Why I Returned My Father’s Day Fitness Tracker
By Rajat Soni
So, a couple of weeks ago we celebrated Father’s Day. Rather than write a reflect immediately, I decided I would let time pass to see if we could maintain the vibe for more than 24 hours. Father’s Day is already the forgotten holiday — well behind Mother’s Day in the level of devotion and importance; somewhere closer to Grandparents’ Day, which celebrates people who get their kicks undermining your parenting by feeding your children candy for breakfast. So as a dad, you have to milk it.
Particularly when, on this auspicious occasion, you get one of those exercise and health tracking watches that monitor your every move. The message from the family was: “Listen, my clown friend, you need to exercise.” Or maybe my wife simply wanted proof I actually do things during the day by way of a step-counter. Still, I thought I would take the gift in the spirit of love and try to use it.
The watch tracked my steps, gently informing me I could do better. The one time I ran an errand requiring walking I forgot to wear it. The watch also tracked my sleep, telling me what I already knew: I need more sleep. And it tracked my heart rate in an erratic and bizarre way that, if true, would indicate I live in an ongoing state of heart attack.
I could feel the fitness tracker judging me, telling me in its disinterested way that I was a pretty lazy human being and that other people were probably using it to do amazing, earth-shattering things. In all honesty … it was kind of like having a wearable version of my wife’s least endearing qualities. Or, like parenting.
So, after about two weeks, I decided it was just too much for me. I took the tracker back to the store.
Father’s Day gifts need to be thought of in a more robust way, I decided. In the way, say, of my neighbour’s family, who got him a skateboard for Father’s Day. My eyes lit up with envy when I saw it. This is exactly what I needed!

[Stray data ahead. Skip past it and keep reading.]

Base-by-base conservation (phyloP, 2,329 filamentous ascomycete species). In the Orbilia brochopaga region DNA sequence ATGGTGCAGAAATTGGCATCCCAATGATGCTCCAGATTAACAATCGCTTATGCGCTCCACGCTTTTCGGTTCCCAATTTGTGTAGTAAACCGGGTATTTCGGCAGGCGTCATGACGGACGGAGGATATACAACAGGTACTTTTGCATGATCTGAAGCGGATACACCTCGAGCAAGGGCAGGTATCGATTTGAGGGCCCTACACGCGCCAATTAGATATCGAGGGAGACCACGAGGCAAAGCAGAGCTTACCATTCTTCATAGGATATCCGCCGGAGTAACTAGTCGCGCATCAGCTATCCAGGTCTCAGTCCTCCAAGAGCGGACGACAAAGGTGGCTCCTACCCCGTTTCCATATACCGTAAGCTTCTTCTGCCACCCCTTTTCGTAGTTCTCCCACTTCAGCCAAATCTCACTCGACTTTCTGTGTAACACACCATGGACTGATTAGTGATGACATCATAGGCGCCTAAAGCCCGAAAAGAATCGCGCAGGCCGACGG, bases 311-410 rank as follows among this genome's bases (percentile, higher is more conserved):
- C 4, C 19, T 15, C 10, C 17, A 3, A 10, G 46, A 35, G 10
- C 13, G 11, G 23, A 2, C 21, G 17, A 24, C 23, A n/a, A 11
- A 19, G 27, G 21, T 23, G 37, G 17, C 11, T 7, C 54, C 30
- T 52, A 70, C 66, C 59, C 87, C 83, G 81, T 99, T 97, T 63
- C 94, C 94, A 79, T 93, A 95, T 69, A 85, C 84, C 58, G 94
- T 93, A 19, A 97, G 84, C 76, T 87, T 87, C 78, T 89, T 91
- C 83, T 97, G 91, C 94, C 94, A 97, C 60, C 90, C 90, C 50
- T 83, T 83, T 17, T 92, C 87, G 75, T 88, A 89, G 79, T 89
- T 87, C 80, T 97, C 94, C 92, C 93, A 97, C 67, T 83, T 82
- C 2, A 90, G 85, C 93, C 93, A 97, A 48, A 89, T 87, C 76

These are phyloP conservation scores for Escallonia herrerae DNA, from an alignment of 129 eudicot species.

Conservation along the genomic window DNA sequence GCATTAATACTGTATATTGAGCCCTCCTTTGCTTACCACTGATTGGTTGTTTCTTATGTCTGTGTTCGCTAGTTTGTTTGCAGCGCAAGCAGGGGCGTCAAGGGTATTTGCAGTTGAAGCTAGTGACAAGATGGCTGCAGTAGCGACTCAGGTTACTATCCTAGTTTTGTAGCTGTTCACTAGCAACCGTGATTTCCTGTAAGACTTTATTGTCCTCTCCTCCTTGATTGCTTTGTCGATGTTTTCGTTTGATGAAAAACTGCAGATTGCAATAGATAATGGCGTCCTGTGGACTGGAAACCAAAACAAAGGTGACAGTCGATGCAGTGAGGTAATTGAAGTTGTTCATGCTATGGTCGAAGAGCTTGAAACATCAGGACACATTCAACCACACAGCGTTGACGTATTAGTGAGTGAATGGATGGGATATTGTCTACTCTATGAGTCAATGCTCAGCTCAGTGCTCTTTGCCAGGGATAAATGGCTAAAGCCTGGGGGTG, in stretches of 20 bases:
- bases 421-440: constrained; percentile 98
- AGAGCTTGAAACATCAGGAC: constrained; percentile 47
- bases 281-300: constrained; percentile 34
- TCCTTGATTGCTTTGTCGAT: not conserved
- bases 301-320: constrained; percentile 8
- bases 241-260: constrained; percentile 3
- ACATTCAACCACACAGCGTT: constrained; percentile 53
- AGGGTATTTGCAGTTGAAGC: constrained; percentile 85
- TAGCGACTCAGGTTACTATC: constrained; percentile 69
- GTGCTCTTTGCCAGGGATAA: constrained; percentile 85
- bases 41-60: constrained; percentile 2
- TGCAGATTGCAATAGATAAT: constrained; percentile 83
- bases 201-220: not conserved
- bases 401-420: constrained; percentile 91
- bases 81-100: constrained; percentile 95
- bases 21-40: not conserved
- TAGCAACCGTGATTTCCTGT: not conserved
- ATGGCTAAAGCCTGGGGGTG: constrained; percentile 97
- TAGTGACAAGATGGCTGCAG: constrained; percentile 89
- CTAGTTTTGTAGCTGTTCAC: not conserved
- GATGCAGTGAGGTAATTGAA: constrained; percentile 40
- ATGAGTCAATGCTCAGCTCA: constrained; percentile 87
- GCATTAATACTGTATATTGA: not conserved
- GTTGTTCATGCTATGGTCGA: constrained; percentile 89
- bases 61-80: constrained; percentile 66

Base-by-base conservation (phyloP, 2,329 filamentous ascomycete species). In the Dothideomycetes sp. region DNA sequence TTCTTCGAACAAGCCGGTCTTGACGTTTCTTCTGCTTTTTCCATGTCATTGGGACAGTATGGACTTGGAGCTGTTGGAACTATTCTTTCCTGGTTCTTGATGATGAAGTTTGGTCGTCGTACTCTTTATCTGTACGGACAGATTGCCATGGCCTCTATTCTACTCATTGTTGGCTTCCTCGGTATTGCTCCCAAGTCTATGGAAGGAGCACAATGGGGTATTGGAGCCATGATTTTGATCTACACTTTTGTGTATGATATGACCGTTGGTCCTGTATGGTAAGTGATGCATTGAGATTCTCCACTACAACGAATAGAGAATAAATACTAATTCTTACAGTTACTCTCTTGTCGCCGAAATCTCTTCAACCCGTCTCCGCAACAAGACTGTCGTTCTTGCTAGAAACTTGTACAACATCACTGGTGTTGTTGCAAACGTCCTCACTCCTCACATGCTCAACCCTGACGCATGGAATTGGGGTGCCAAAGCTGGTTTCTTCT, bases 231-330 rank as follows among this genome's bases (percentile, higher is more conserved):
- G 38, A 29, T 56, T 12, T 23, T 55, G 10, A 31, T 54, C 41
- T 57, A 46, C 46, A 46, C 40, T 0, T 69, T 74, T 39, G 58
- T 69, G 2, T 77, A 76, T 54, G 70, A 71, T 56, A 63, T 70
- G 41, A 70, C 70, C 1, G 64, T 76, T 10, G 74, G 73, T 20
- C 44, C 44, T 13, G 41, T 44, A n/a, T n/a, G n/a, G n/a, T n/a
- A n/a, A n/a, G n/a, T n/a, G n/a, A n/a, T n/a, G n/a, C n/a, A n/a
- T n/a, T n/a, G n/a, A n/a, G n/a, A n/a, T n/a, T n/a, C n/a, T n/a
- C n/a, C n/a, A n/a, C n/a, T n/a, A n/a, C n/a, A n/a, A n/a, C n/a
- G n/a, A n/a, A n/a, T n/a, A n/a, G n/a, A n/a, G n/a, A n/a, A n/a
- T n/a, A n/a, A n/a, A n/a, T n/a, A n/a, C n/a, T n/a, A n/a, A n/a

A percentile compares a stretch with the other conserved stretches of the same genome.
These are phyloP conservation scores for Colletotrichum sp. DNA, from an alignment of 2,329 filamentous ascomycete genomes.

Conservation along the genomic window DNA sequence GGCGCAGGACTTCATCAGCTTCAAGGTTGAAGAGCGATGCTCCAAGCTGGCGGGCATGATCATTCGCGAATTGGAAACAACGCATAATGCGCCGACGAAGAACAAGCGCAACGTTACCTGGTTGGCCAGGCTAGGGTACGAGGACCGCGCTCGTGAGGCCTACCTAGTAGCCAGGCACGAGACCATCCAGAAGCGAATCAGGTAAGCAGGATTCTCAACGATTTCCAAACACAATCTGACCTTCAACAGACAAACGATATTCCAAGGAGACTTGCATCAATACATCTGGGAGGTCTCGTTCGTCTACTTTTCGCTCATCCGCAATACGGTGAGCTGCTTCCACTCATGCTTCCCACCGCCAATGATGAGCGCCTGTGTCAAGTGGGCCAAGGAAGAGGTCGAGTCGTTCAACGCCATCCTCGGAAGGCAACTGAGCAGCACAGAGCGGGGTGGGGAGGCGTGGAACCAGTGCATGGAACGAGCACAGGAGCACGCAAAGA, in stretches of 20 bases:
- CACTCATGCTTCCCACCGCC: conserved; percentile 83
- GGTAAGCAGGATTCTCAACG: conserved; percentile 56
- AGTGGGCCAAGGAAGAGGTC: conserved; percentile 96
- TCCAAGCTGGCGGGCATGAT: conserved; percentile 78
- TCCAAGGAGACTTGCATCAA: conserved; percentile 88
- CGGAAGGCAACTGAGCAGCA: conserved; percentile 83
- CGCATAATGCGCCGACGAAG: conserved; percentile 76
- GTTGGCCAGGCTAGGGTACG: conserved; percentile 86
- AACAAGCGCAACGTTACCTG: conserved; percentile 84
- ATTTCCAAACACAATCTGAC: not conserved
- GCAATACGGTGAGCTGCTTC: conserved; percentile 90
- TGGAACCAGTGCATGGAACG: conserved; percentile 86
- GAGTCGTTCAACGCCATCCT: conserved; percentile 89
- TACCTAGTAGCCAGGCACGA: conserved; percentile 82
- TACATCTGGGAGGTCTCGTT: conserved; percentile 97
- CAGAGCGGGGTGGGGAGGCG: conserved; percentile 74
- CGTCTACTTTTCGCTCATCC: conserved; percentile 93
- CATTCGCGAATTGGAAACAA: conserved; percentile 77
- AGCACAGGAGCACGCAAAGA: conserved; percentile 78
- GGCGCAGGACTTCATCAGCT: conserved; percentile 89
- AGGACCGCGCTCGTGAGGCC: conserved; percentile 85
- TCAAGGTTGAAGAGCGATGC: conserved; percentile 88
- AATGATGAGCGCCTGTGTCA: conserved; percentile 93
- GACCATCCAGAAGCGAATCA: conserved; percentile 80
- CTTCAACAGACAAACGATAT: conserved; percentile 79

So, I ordered one to replace the fitness tracker. When I showed it to my younger daughter, she got very excited, and within five minutes, I was transported 30 years into the past, to the skateboarding days of my youth. We were out on the street, my daughter and I, she on her bike, I on an uncomplicated plank with two wheels that wouldn’t mistake my regular pulse for a life-threatening condition, smiling and laughing as we cruised around the neighborhood.
The skateboard is a simple device, you see. You don’t plug it in. You don’t track anything. You just cruise around on it beside your daughter. It doesn’t judge you, except by the basic laws of physics. If you lose your balance, you fall. If you stop paying attention, you run into a parked car.
It’s a bit like how parenting should be, but seldom is. Far from the mandate to raise children to navigate a dangerous world, I think teaching them to have uncomplicated fun is probably the most important thing I can do as a father (along with not putting my life in jeopardy at intersections).
This switcheroo from a fancy techno-watch to a grippy, black skateboard turned out to be the best Father’s Day present I’ve ever received. I had a trip back in time, found a new way to bond with my daughters, got up and moving, and savoured some moments of sheer joy.
Now the only thing left is for me to keep from breaking any bones. After all, I am way too old to be riding a skateboard. I’m a father, after all.